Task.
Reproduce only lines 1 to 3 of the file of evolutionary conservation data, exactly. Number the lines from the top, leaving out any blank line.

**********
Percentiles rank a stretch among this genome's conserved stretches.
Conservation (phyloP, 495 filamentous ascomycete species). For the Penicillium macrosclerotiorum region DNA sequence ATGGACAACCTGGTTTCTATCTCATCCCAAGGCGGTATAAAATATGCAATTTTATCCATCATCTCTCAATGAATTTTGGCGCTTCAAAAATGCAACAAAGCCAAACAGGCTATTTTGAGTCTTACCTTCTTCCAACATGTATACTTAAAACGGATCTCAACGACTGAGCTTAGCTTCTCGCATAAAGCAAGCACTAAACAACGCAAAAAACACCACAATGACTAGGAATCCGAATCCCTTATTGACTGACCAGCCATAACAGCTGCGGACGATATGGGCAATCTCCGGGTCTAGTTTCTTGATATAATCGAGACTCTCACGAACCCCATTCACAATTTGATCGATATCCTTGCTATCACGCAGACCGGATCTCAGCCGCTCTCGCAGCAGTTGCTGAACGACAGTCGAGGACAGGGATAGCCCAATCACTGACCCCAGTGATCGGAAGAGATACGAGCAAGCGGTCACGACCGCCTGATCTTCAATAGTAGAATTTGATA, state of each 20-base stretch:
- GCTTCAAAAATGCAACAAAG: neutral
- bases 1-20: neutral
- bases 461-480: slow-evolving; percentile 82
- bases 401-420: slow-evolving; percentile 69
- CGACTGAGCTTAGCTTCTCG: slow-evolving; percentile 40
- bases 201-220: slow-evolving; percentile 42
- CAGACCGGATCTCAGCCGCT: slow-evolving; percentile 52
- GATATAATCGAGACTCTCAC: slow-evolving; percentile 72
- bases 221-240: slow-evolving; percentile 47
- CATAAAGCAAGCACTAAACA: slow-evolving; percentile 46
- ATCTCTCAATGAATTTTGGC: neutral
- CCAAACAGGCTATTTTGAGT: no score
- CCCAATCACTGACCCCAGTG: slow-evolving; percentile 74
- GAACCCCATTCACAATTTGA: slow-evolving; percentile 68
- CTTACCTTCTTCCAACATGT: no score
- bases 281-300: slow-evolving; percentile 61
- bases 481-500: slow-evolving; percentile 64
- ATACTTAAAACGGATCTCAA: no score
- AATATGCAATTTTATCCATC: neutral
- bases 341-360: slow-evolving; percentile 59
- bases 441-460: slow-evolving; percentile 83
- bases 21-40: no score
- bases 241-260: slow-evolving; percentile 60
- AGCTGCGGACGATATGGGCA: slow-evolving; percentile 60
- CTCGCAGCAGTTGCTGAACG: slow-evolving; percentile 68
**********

Percentiles rank a stretch among this genome's conserved stretches.
Conservation (phyloP, 495 filamentous ascomycete species). For the Penicillium macrosclerotiorum region DNA sequence ATGGACAACCTGGTTTCTATCTCATCCCAAGGCGGTATAAAATATGCAATTTTATCCATCATCTCTCAATGAATTTTGGCGCTTCAAAAATGCAACAAAGCCAAACAGGCTATTTTGAGTCTTACCTTCTTCCAACATGTATACTTAAAACGGATCTCAACGACTGAGCTTAGCTTCTCGCATAAAGCAAGCACTAAACAACGCAAAAAACACCACAATGACTAGGAATCCGAATCCCTTATTGACTGACCAGCCATAACAGCTGCGGACGATATGGGCAATCTCCGGGTCTAGTTTCTTGATATAATCGAGACTCTCACGAACCCCATTCACAATTTGATCGATATCCTTGCTATCACGCAGACCGGATCTCAGCCGCTCTCGCAGCAGTTGCTGAACGACAGTCGAGGACAGGGATAGCCCAATCACTGACCCCAGTGATCGGAAGAGATACGAGCAAGCGGTCACGACCGCCTGATCTTCAATAGTAGAATTTGATA, state of each 20-base stretch:
- GCTTCAAAAATGCAACAAAG: neutral